3. Cook to 240 degrees stirring constantly.
  4. Add 1 tsp vanilla.
  5. Pour onto a baking sheet with an edge.
English toffee
(Can double)

  • 1 cup sugar
  • 1/2 cup butter
  • 1/2 cup margarine
  • 1 tablespoon corn syrup
  • 3 tablespoons water
  • 3/4 cup chopped nuts (pecans)
  • Chocolate (mini-chips work best)
  1. Cook syrup, butter, margarine, sugar and water to 290 degrees.
  2. Finely chop nuts and sprinkle almost all of them over the bottom of a baking sheet with an edge
  3. Pour hot syrup over nuts.
  4. Sprinkle chocolate on top and remaining nuts.
  5. When cool, break into chunks.

Shopping List

For making one batch as described above of each recipe. Adjust list as needed.)

14 1/2 cups sugar

Cream of tartar


5 sticks butter

1/2 cup margarine


28 ounces cream

Evaporated milk

3, six ounce packages mini chocolate chips

1 3/4 cups pecans

1 1/3 cups dark karo syrup

Jar of creamy peanut butter


21 comments so far:

  • 1
    dot 12/02/2008 at 1:25 am

    very cool! I always mean to do stuff like this, but never get around to it :)

  • 2
    Leslie Hensley 12/02/2008 at 9:05 am

    Cream pull candy is very tricky. After lots of trial and error it seems the most important ingredient for success is having the marble very cold (at or below freezing). Also I would suggest skipping the flavorings.

  • 3
    Jo 12/02/2008 at 10:11 am

    Leslie, thanks for reminding me about that crucial step! It is very important for the marble to be freezing cold. It also helps if the outside temperature is cold and dry as well.

  • 4
    Dana 12/08/2008 at 12:03 am

    I especially like the English toffee. Tastes a lot like Heath or Score bars, but fresher. Also, when you make this recipe you can decide if you want nuts or not, and make it the thickness you like best.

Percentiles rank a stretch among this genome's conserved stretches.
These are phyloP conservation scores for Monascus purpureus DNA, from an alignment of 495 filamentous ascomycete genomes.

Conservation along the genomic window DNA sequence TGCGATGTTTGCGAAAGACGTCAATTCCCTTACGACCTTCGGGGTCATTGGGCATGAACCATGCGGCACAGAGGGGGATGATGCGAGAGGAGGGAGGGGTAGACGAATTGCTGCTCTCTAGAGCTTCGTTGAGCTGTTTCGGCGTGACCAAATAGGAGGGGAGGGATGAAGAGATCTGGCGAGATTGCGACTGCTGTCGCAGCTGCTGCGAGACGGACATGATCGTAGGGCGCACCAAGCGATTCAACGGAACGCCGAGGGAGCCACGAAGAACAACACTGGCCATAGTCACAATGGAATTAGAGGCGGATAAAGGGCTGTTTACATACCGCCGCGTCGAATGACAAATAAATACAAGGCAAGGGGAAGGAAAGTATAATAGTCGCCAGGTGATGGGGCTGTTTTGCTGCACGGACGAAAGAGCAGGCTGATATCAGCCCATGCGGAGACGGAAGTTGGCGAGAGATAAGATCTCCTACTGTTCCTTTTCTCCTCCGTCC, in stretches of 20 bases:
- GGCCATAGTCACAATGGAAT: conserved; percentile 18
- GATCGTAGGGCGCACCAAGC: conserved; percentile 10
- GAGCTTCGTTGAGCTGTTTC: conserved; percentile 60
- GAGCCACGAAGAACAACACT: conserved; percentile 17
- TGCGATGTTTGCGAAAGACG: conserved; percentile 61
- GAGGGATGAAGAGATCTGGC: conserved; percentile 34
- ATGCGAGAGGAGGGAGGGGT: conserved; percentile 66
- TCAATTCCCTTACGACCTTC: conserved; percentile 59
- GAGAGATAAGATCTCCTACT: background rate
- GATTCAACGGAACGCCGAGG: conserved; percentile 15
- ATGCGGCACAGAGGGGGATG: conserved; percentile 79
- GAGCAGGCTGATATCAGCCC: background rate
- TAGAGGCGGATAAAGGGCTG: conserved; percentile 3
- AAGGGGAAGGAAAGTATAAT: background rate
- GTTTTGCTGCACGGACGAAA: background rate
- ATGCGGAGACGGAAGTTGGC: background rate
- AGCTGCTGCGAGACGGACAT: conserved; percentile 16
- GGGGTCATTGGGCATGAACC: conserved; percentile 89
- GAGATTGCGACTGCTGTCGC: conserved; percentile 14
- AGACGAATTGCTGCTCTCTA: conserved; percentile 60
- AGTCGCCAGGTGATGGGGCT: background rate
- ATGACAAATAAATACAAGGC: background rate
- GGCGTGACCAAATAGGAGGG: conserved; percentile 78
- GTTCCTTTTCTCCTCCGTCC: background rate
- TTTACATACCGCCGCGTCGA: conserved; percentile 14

• 5
    Michael P. Soda 11/07/2010 at 3:48 pm

    Looks good, but a couple things should be included but weren’t. Since I am doing this for the first time: What size pot should I use for each recipe? Who in the world has a piece of marble just sitting around? If you don’t use different flavorings then every recipe will taste the same. …like sugar water candy.

  • 6
    Viola 09/22/2012 at 6:15 pm

    If you don’t have marble for the cream candy. You can butter a large biscuit pan and put it in a ice bath in the sink. Just don’t get any water in the pan or it will ruin the candy. The candy will cool quickly so you have to keep folding the candy back into itself to keep it pliable. This is the way my family has always made it.

  • 7
    Chica 09/24/2012 at 9:00 am

    Clever tip, Viola. Thanks for sharing!

  • 8
    kendra dalton 11/06/2012 at 11:09 am

    Can I make this in advance and freeze them?

  • 9
    Chica 11/06/2012 at 4:27 pm

    Kendra, which recipe are you asking about and how far in advance were you thinking? Most candy recipes have a pretty good shelf life without freezing.

  • 10
    Cheryl 11/16/2012 at 8:33 pm

    I love Toffee & can’t wait to try your recipe, it looks very easy to make, not alot of ingredients and very few steps….. Thank you for sharing.